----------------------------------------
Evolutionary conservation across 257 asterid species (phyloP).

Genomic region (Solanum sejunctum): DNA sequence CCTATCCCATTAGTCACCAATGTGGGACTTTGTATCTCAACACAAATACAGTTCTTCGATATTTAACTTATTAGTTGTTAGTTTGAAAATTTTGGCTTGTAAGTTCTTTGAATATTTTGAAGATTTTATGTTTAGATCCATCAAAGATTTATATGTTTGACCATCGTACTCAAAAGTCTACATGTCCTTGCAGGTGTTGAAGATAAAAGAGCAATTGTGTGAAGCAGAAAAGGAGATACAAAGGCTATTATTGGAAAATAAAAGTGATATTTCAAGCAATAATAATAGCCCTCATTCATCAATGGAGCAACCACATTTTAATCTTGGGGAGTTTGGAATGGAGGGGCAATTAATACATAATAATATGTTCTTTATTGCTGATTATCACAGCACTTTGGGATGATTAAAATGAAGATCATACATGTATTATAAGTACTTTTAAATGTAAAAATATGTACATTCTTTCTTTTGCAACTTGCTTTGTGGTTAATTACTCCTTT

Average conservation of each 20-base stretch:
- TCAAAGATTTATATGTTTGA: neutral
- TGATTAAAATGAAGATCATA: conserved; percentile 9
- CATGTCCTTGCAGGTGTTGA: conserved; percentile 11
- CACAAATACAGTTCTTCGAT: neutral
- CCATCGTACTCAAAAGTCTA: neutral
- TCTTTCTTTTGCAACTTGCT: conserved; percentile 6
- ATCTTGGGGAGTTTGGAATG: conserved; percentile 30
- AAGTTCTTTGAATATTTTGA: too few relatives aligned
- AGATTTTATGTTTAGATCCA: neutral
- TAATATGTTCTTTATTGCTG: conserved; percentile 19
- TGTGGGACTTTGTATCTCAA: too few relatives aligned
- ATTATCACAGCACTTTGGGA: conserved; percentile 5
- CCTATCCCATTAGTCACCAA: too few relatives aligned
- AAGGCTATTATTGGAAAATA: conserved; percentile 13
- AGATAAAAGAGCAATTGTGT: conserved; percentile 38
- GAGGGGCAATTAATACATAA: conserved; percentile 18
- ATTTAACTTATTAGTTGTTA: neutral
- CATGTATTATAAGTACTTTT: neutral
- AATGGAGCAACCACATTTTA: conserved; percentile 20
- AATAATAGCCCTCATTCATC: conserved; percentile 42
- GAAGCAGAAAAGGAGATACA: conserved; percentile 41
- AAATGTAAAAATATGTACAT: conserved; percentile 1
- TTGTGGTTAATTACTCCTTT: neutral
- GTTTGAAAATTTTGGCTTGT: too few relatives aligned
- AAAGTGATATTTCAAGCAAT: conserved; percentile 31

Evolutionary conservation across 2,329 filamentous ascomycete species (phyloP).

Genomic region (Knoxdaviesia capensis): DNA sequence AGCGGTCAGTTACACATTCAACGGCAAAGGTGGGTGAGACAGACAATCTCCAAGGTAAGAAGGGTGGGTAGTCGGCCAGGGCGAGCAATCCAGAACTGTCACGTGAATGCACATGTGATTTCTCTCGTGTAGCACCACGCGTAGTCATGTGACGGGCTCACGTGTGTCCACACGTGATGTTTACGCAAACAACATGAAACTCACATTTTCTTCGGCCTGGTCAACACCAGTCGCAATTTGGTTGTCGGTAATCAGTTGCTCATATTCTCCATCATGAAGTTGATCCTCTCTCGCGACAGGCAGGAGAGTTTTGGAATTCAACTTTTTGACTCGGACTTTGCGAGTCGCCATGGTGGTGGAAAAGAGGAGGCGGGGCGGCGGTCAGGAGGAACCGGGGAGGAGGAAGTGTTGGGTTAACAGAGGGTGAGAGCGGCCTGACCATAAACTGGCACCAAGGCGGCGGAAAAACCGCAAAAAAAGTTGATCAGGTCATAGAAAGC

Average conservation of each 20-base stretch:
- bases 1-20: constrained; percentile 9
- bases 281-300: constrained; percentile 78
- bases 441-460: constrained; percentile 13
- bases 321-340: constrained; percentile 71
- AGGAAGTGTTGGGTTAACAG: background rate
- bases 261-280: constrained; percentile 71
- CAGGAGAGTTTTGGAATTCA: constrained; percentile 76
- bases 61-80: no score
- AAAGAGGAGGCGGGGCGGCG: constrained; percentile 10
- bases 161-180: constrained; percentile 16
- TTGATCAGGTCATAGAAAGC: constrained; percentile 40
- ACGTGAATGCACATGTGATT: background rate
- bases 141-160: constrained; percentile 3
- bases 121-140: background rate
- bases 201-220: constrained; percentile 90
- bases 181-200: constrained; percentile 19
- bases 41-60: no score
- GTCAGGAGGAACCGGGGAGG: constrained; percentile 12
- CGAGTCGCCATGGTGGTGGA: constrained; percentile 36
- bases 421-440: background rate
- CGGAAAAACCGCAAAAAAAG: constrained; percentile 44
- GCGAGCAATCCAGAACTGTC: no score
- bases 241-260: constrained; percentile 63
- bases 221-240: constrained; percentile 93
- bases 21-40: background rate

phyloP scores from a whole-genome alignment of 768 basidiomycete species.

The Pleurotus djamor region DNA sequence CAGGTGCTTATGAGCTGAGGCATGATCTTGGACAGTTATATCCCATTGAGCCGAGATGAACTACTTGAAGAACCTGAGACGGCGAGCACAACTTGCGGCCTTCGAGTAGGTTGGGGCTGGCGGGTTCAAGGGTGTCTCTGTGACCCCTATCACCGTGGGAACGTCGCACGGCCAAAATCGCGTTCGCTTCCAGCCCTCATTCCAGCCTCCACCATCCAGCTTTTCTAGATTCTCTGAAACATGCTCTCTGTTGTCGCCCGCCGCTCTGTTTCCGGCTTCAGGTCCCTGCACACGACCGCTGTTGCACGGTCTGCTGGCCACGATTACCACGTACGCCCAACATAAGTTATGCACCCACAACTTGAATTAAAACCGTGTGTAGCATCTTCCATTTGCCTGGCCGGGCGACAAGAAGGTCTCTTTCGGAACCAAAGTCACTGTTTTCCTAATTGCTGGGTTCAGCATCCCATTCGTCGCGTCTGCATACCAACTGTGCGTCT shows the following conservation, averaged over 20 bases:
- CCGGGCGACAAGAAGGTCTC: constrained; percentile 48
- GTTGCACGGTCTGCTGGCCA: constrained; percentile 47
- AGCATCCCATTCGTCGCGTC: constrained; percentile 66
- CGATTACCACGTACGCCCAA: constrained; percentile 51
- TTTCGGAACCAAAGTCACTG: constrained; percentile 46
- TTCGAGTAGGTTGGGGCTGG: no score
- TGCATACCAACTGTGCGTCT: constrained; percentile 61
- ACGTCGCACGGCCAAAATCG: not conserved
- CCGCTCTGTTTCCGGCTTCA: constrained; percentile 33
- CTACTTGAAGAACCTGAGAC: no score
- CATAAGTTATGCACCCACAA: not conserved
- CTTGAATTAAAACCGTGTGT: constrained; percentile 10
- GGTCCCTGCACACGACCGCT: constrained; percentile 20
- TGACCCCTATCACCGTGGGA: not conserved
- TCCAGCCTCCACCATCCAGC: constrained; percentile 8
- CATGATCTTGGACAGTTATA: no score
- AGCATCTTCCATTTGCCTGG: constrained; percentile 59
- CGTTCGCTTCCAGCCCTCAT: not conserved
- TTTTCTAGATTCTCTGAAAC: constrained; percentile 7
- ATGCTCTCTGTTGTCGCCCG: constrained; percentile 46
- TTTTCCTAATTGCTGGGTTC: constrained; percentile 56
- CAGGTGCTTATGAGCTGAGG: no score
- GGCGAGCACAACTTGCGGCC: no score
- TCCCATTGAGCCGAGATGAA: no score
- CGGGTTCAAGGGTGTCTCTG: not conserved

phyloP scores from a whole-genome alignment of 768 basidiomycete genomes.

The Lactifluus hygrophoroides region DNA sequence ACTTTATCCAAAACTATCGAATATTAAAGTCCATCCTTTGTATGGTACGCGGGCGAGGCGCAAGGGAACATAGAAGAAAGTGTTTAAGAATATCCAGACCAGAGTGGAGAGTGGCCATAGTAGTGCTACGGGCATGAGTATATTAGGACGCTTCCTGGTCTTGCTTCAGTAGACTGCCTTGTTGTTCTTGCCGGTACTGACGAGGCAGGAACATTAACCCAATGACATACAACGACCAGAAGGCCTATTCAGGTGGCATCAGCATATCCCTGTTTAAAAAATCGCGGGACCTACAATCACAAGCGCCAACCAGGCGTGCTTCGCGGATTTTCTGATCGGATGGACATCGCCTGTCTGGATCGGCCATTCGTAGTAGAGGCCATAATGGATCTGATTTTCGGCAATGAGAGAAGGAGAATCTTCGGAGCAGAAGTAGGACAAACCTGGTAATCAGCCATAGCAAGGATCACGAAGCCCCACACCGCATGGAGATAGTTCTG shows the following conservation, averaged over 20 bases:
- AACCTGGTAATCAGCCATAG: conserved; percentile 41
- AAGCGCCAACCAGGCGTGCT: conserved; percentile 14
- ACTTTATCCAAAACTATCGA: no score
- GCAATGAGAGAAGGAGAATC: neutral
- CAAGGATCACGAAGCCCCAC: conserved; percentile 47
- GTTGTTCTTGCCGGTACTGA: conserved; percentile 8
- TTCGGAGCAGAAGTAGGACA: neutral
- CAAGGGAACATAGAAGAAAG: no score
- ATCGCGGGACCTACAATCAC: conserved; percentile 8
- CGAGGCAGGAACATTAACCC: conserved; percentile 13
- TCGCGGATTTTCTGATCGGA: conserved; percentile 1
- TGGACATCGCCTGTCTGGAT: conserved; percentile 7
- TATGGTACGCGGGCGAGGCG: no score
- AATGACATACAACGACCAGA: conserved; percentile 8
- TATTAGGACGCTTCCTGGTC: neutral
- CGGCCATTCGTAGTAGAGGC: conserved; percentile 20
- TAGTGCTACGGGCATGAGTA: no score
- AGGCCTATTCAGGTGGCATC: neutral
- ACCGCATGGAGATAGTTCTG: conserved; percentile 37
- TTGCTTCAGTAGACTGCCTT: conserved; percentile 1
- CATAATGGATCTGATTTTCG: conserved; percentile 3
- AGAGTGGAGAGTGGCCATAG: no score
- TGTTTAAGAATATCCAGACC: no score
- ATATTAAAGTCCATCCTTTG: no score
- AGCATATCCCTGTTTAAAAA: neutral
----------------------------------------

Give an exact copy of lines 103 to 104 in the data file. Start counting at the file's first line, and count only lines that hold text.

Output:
- AGGCCTATTCAGGTGGCATC: neutral
- ACCGCATGGAGATAGTTCTG: conserved; percentile 37